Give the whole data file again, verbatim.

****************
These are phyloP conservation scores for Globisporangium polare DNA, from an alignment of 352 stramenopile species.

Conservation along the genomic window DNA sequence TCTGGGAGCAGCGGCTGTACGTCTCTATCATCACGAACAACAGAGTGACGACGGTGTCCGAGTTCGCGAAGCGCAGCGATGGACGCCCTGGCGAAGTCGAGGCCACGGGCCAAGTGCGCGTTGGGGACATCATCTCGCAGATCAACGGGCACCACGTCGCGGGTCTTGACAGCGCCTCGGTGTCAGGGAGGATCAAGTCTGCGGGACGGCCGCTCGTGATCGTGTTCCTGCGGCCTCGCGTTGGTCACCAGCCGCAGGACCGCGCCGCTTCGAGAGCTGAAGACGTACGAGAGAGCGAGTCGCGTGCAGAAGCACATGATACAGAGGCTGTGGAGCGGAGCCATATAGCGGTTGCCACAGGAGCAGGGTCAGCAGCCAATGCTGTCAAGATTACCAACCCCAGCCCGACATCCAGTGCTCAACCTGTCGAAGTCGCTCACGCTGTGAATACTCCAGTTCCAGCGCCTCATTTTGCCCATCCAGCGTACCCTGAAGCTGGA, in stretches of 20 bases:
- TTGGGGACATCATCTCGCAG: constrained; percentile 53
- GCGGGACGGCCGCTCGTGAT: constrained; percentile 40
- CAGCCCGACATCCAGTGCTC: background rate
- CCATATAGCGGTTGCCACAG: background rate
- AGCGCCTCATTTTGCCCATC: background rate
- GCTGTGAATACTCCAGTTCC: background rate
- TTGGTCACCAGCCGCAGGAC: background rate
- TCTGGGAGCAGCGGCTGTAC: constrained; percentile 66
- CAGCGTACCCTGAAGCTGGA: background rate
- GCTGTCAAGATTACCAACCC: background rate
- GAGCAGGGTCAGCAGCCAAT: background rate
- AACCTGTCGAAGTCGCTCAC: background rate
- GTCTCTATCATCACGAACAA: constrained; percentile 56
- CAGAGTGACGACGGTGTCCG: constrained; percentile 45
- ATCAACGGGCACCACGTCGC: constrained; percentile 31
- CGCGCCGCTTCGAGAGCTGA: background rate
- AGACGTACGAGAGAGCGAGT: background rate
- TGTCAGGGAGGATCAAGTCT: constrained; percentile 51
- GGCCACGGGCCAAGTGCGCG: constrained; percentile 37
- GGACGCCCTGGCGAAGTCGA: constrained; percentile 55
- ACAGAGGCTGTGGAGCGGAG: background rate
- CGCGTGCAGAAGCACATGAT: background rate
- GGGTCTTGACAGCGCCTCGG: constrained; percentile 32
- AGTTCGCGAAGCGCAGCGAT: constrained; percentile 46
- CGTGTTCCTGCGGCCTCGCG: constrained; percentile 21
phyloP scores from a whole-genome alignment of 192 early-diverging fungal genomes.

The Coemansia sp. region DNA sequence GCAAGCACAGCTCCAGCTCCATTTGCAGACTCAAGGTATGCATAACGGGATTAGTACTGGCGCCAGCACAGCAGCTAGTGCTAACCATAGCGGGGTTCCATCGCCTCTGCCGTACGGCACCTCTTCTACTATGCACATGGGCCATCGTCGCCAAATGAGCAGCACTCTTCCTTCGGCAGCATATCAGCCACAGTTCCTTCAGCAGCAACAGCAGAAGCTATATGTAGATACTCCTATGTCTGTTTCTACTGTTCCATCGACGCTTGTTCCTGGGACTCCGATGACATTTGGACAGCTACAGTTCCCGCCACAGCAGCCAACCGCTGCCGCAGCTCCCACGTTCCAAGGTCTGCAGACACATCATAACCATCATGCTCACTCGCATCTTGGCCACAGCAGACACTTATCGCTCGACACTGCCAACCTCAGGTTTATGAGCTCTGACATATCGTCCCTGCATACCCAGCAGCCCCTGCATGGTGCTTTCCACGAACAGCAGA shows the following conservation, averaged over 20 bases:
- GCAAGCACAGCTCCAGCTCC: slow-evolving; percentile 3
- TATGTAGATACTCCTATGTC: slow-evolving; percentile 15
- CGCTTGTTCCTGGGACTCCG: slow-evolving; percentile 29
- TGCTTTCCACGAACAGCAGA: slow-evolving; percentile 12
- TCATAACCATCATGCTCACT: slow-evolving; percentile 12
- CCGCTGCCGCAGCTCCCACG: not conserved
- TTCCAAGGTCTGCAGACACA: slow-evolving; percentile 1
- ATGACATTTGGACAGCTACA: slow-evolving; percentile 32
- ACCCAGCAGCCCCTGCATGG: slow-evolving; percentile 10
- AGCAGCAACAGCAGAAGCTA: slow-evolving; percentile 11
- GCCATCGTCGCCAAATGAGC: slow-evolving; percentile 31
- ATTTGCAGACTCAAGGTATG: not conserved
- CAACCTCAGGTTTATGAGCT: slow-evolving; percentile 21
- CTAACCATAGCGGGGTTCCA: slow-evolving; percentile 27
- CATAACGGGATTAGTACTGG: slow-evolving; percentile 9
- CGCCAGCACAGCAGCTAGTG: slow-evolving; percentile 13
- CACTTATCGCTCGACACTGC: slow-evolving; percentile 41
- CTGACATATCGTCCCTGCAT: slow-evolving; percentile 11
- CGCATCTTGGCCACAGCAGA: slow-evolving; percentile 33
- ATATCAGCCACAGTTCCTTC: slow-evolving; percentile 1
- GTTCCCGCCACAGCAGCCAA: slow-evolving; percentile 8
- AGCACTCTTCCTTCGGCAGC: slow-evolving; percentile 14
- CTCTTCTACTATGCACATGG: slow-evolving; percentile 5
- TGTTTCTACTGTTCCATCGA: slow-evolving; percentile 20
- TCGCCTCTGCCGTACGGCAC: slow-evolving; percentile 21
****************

These are phyloP conservation scores for Globisporangium polare DNA, from an alignment of 352 stramenopile species.

Conservation along the genomic window DNA sequence TCTGGGAGCAGCGGCTGTACGTCTCTATCATCACGAACAACAGAGTGACGACGGTGTCCGAGTTCGCGAAGCGCAGCGATGGACGCCCTGGCGAAGTCGAGGCCACGGGCCAAGTGCGCGTTGGGGACATCATCTCGCAGATCAACGGGCACCACGTCGCGGGTCTTGACAGCGCCTCGGTGTCAGGGAGGATCAAGTCTGCGGGACGGCCGCTCGTGATCGTGTTCCTGCGGCCTCGCGTTGGTCACCAGCCGCAGGACCGCGCCGCTTCGAGAGCTGAAGACGTACGAGAGAGCGAGTCGCGTGCAGAAGCACATGATACAGAGGCTGTGGAGCGGAGCCATATAGCGGTTGCCACAGGAGCAGGGTCAGCAGCCAATGCTGTCAAGATTACCAACCCCAGCCCGACATCCAGTGCTCAACCTGTCGAAGTCGCTCACGCTGTGAATACTCCAGTTCCAGCGCCTCATTTTGCCCATCCAGCGTACCCTGAAGCTGGA, in stretches of 20 bases:
- TTGGGGACATCATCTCGCAG: constrained; percentile 53
- GCGGGACGGCCGCTCGTGAT: constrained; percentile 40
- CAGCCCGACATCCAGTGCTC: background rate
- CCATATAGCGGTTGCCACAG: background rate
- AGCGCCTCATTTTGCCCATC: background rate
- GCTGTGAATACTCCAGTTCC: background rate
- TTGGTCACCAGCCGCAGGAC: background rate
- TCTGGGAGCAGCGGCTGTAC: constrained; percentile 66
- CAGCGTACCCTGAAGCTGGA: background rate
- GCTGTCAAGATTACCAACCC: background rate
- GAGCAGGGTCAGCAGCCAAT: background rate
- AACCTGTCGAAGTCGCTCAC: background rate
- GTCTCTATCATCACGAACAA: constrained; percentile 56
- CAGAGTGACGACGGTGTCCG: constrained; percentile 45
- ATCAACGGGCACCACGTCGC: constrained; percentile 31
- CGCGCCGCTTCGAGAGCTGA: background rate
- AGACGTACGAGAGAGCGAGT: background rate
- TGTCAGGGAGGATCAAGTCT: constrained; percentile 51
- GGCCACGGGCCAAGTGCGCG: constrained; percentile 37
- GGACGCCCTGGCGAAGTCGA: constrained; percentile 55
- ACAGAGGCTGTGGAGCGGAG: background rate
- CGCGTGCAGAAGCACATGAT: background rate
- GGGTCTTGACAGCGCCTCGG: constrained; percentile 32
- AGTTCGCGAAGCGCAGCGAT: constrained; percentile 46
- CGTGTTCCTGCGGCCTCGCG: constrained; percentile 21
phyloP scores from a whole-genome alignment of 192 early-diverging fungal genomes.

The Coemansia sp. region DNA sequence GCAAGCACAGCTCCAGCTCCATTTGCAGACTCAAGGTATGCATAACGGGATTAGTACTGGCGCCAGCACAGCAGCTAGTGCTAACCATAGCGGGGTTCCATCGCCTCTGCCGTACGGCACCTCTTCTACTATGCACATGGGCCATCGTCGCCAAATGAGCAGCACTCTTCCTTCGGCAGCATATCAGCCACAGTTCCTTCAGCAGCAACAGCAGAAGCTATATGTAGATACTCCTATGTCTGTTTCTACTGTTCCATCGACGCTTGTTCCTGGGACTCCGATGACATTTGGACAGCTACAGTTCCCGCCACAGCAGCCAACCGCTGCCGCAGCTCCCACGTTCCAAGGTCTGCAGACACATCATAACCATCATGCTCACTCGCATCTTGGCCACAGCAGACACTTATCGCTCGACACTGCCAACCTCAGGTTTATGAGCTCTGACATATCGTCCCTGCATACCCAGCAGCCCCTGCATGGTGCTTTCCACGAACAGCAGA shows the following conservation, averaged over 20 bases:
- GCAAGCACAGCTCCAGCTCC: slow-evolving; percentile 3
- TATGTAGATACTCCTATGTC: slow-evolving; percentile 15
- CGCTTGTTCCTGGGACTCCG: slow-evolving; percentile 29
- TGCTTTCCACGAACAGCAGA: slow-evolving; percentile 12
- TCATAACCATCATGCTCACT: slow-evolving; percentile 12
- CCGCTGCCGCAGCTCCCACG: not conserved
- TTCCAAGGTCTGCAGACACA: slow-evolving; percentile 1
- ATGACATTTGGACAGCTACA: slow-evolving; percentile 32
- ACCCAGCAGCCCCTGCATGG: slow-evolving; percentile 10
- AGCAGCAACAGCAGAAGCTA: slow-evolving; percentile 11
- GCCATCGTCGCCAAATGAGC: slow-evolving; percentile 31
- ATTTGCAGACTCAAGGTATG: not conserved
- CAACCTCAGGTTTATGAGCT: slow-evolving; percentile 21
- CTAACCATAGCGGGGTTCCA: slow-evolving; percentile 27
- CATAACGGGATTAGTACTGG: slow-evolving; percentile 9
- CGCCAGCACAGCAGCTAGTG: slow-evolving; percentile 13
- CACTTATCGCTCGACACTGC: slow-evolving; percentile 41
- CTGACATATCGTCCCTGCAT: slow-evolving; percentile 11
- CGCATCTTGGCCACAGCAGA: slow-evolving; percentile 33
- ATATCAGCCACAGTTCCTTC: slow-evolving; percentile 1
- GTTCCCGCCACAGCAGCCAA: slow-evolving; percentile 8
- AGCACTCTTCCTTCGGCAGC: slow-evolving; percentile 14
- CTCTTCTACTATGCACATGG: slow-evolving; percentile 5
- TGTTTCTACTGTTCCATCGA: slow-evolving; percentile 20
- TCGCCTCTGCCGTACGGCAC: slow-evolving; percentile 21